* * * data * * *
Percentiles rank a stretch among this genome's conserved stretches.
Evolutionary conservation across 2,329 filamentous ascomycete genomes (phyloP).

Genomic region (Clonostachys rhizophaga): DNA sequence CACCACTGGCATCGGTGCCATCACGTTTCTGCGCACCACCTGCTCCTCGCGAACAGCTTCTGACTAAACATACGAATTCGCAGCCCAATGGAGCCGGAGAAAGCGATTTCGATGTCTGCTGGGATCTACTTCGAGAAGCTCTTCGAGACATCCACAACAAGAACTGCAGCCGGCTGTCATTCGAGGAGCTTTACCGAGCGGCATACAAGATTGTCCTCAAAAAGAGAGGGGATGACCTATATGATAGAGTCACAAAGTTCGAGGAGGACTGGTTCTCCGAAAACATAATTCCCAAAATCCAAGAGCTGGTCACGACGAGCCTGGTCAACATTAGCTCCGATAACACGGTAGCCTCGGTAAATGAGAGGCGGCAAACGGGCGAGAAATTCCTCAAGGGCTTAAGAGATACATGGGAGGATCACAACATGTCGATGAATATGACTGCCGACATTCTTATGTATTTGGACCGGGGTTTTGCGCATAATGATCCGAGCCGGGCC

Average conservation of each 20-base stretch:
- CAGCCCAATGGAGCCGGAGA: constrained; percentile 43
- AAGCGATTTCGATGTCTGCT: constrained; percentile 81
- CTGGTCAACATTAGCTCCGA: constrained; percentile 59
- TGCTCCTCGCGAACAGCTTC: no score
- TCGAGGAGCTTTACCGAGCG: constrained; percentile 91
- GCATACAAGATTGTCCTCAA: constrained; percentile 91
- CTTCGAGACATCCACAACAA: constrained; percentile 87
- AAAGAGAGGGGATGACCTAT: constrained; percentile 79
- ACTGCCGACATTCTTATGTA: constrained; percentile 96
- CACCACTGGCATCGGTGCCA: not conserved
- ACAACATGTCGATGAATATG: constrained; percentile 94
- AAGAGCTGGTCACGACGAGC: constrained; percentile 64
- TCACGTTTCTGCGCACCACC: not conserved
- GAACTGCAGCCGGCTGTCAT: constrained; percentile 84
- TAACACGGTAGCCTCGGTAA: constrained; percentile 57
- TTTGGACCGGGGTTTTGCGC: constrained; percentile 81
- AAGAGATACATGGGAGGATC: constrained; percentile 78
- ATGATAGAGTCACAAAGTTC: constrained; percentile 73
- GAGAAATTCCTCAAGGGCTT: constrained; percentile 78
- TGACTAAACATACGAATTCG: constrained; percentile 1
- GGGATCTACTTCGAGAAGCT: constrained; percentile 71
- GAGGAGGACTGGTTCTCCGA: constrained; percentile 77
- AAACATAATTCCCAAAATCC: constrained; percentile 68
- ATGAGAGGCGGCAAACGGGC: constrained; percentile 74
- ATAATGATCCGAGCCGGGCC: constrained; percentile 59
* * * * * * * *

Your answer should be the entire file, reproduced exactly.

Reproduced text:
Percentiles rank a stretch among this genome's conserved stretches.
Evolutionary conservation across 2,329 filamentous ascomycete genomes (phyloP).

Genomic region (Clonostachys rhizophaga): DNA sequence CACCACTGGCATCGGTGCCATCACGTTTCTGCGCACCACCTGCTCCTCGCGAACAGCTTCTGACTAAACATACGAATTCGCAGCCCAATGGAGCCGGAGAAAGCGATTTCGATGTCTGCTGGGATCTACTTCGAGAAGCTCTTCGAGACATCCACAACAAGAACTGCAGCCGGCTGTCATTCGAGGAGCTTTACCGAGCGGCATACAAGATTGTCCTCAAAAAGAGAGGGGATGACCTATATGATAGAGTCACAAAGTTCGAGGAGGACTGGTTCTCCGAAAACATAATTCCCAAAATCCAAGAGCTGGTCACGACGAGCCTGGTCAACATTAGCTCCGATAACACGGTAGCCTCGGTAAATGAGAGGCGGCAAACGGGCGAGAAATTCCTCAAGGGCTTAAGAGATACATGGGAGGATCACAACATGTCGATGAATATGACTGCCGACATTCTTATGTATTTGGACCGGGGTTTTGCGCATAATGATCCGAGCCGGGCC

Average conservation of each 20-base stretch:
- CAGCCCAATGGAGCCGGAGA: constrained; percentile 43
- AAGCGATTTCGATGTCTGCT: constrained; percentile 81
- CTGGTCAACATTAGCTCCGA: constrained; percentile 59
- TGCTCCTCGCGAACAGCTTC: no score
- TCGAGGAGCTTTACCGAGCG: constrained; percentile 91
- GCATACAAGATTGTCCTCAA: constrained; percentile 91
- CTTCGAGACATCCACAACAA: constrained; percentile 87
- AAAGAGAGGGGATGACCTAT: constrained; percentile 79
- ACTGCCGACATTCTTATGTA: constrained; percentile 96
- CACCACTGGCATCGGTGCCA: not conserved
- ACAACATGTCGATGAATATG: constrained; percentile 94
- AAGAGCTGGTCACGACGAGC: constrained; percentile 64
- TCACGTTTCTGCGCACCACC: not conserved
- GAACTGCAGCCGGCTGTCAT: constrained; percentile 84
- TAACACGGTAGCCTCGGTAA: constrained; percentile 57
- TTTGGACCGGGGTTTTGCGC: constrained; percentile 81
- AAGAGATACATGGGAGGATC: constrained; percentile 78
- ATGATAGAGTCACAAAGTTC: constrained; percentile 73
- GAGAAATTCCTCAAGGGCTT: constrained; percentile 78
- TGACTAAACATACGAATTCG: constrained; percentile 1
- GGGATCTACTTCGAGAAGCT: constrained; percentile 71
- GAGGAGGACTGGTTCTCCGA: constrained; percentile 77
- AAACATAATTCCCAAAATCC: constrained; percentile 68
- ATGAGAGGCGGCAAACGGGC: constrained; percentile 74
- ATAATGATCCGAGCCGGGCC: constrained; percentile 59